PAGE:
Gourmet corner

Hot, loud, unique

Balázs Tóth, the owner of Chabo, is an old acquaintance of ours. We got to know him in the delicatessen next to our Lánchíd shop many years ago. He first tasted Naga Bhut Jolokia (one of the world’s hottest chilli peppers) in 2011. When he finally got his breath back, the idea was born and in 2014 he started growing chilli peppers on the tiny plot cultivated by his grandparents. They work on traditionally cultivated soil following an ecological approach and
without chemicals in Seregélyes, in Fejér County. The chilli growing season lasts from June to the first freeze, with three to four harvests in the meantime. The most important thing after picking is that by removing the seeds and the pericarp, the processing should be done within 24 hours – they use four layers of gloves and a special mask. This is followed by the creative work: experimenting with the recipes.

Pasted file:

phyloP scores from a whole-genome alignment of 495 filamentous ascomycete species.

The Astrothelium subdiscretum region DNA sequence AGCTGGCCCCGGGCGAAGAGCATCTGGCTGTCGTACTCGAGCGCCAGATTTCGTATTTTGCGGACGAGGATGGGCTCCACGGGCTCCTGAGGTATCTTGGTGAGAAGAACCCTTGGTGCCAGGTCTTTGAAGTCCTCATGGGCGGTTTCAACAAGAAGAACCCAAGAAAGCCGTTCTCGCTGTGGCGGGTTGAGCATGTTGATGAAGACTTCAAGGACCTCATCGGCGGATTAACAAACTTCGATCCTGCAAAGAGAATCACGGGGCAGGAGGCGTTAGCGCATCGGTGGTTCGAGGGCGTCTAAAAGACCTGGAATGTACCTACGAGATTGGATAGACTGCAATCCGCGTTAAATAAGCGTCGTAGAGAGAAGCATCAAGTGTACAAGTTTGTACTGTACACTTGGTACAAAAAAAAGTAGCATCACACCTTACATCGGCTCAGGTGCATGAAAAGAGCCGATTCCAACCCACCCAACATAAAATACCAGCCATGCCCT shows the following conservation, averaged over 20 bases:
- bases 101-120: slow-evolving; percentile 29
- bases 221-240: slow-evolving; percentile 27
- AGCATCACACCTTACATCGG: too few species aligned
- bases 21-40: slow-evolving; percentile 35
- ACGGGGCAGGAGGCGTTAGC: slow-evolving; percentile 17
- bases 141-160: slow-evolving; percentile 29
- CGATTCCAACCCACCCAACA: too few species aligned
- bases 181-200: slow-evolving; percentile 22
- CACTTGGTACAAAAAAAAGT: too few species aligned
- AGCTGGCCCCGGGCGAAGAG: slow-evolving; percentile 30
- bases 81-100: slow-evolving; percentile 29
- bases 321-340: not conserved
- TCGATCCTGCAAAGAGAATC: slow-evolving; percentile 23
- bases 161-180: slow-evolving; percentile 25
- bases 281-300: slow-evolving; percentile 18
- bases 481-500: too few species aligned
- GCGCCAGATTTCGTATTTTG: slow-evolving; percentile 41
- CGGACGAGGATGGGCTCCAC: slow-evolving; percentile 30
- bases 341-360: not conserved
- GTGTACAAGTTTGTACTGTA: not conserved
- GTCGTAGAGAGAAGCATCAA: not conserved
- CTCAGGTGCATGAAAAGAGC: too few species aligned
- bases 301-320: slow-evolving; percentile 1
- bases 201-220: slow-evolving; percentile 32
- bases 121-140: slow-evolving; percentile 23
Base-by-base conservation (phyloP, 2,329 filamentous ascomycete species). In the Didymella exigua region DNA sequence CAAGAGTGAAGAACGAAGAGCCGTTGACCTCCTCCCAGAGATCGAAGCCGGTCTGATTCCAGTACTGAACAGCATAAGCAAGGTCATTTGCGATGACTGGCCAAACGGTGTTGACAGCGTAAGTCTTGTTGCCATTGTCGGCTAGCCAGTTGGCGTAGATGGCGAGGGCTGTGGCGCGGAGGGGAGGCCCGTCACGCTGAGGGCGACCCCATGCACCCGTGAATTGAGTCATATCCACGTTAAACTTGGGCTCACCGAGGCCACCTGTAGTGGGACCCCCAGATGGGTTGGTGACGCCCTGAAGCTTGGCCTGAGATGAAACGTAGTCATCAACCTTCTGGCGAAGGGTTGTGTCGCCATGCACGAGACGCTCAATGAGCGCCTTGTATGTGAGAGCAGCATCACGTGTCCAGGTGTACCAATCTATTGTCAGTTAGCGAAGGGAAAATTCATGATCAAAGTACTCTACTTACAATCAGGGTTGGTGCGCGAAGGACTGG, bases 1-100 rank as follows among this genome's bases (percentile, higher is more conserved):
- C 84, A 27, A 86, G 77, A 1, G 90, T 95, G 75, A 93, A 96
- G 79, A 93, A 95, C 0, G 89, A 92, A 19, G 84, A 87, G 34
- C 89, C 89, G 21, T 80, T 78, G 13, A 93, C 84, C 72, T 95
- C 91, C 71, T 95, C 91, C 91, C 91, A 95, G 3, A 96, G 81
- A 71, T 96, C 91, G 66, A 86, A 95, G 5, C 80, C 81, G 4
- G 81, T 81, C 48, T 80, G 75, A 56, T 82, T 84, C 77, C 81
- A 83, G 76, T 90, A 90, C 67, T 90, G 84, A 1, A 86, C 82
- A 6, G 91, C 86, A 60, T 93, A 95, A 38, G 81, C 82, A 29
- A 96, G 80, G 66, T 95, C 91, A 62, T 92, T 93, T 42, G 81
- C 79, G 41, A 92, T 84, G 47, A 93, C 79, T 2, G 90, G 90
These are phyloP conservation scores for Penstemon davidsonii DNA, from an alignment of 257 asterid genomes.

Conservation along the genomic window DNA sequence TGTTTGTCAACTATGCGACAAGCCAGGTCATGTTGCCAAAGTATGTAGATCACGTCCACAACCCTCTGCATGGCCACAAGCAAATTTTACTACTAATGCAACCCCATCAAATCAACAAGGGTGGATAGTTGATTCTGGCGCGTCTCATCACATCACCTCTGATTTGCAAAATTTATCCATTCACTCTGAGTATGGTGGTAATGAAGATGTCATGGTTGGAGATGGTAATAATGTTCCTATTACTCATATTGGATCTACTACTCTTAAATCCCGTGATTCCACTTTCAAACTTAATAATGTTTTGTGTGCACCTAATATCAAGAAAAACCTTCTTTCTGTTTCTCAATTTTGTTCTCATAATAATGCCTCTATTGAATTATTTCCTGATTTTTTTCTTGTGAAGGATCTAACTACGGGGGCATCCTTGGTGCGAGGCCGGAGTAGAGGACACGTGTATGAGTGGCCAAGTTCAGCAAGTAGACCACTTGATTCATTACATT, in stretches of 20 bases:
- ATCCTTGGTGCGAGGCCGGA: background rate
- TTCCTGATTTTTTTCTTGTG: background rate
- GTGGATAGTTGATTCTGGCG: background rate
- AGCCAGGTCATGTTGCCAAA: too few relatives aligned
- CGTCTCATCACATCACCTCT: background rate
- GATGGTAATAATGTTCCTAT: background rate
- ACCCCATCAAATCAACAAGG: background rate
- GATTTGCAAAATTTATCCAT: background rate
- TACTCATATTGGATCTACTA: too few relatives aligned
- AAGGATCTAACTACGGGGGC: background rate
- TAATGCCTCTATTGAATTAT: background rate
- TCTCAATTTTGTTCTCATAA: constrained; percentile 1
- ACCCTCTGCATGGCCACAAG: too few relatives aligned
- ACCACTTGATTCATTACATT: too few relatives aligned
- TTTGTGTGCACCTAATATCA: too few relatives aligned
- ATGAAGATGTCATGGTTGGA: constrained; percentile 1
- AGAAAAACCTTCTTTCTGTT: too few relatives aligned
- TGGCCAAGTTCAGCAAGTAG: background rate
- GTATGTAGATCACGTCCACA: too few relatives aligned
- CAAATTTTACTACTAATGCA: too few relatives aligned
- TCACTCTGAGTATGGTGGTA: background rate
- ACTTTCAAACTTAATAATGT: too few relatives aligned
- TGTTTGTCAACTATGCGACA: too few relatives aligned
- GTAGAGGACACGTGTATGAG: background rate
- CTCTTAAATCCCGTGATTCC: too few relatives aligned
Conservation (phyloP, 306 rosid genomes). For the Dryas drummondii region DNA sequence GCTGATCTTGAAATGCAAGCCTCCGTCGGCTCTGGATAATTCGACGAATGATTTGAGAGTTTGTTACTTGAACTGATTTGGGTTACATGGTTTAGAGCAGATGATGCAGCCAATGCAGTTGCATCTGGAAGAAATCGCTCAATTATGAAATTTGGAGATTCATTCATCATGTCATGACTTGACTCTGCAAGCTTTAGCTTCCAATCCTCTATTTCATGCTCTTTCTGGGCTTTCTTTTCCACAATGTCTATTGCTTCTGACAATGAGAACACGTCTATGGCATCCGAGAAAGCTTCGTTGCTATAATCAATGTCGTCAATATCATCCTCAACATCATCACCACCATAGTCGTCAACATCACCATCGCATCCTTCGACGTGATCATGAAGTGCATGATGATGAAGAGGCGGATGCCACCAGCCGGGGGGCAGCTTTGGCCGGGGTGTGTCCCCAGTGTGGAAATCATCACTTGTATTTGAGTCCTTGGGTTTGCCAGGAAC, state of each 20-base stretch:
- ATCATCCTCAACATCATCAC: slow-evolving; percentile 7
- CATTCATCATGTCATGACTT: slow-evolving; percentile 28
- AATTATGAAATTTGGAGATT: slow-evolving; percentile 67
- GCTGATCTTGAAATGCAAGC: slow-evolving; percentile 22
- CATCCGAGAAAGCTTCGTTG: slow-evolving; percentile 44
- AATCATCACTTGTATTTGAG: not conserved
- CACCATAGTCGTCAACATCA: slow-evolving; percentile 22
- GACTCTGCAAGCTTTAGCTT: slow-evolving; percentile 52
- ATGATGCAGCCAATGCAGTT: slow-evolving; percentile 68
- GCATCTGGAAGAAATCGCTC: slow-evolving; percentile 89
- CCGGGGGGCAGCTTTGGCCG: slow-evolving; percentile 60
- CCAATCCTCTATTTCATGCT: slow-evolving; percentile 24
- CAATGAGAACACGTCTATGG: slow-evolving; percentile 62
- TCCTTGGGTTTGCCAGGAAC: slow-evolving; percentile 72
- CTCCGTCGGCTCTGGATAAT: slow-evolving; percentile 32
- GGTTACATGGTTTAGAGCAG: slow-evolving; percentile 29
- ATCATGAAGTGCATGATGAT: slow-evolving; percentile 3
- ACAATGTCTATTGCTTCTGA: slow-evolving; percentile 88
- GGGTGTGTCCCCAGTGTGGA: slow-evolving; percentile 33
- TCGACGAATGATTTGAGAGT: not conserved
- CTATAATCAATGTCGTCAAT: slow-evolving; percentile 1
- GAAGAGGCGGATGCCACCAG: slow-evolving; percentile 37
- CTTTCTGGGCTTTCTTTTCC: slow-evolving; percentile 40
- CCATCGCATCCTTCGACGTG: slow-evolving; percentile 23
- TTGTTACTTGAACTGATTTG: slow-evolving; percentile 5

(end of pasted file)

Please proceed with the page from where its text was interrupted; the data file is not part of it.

The secret of Chabo is keeping the natural flavours and accordingly they exclude preservatives and only use their own grown spices and vegetables. Some of our colleagues are dedicated consumers of their sauces, so the wires got tangled again, and for a few weeks their exciting products have made it in our selection. The logo and the name on the label refer to a Japanese breed of chicken, also called Japanese Bantam. As Balázs puts it: “If it’s a rooster, it should be the most special one – the characteristics of which reflect our products well – hot, fresh, multi-coloured and unique.”

SHU (SCOVILLE HEAT UNITS) i.e. the Scoville scale, which measures the
pungency (spicy heat) and the relative amount of capsaicin in chilli peppers.
Pure capsaicin –15 000 000-16 000 000
Moruga Scorpion – 1 200 000-2 000 000 (the world’s hottest pepper)
Naga Jolokia – 855 000-1 041 427
Habanero – 100 000-350 000
Serrano pepper –10 000-23 000
Jalapeno – 2500-8000
Hot Hungarian pepper – 1500-2500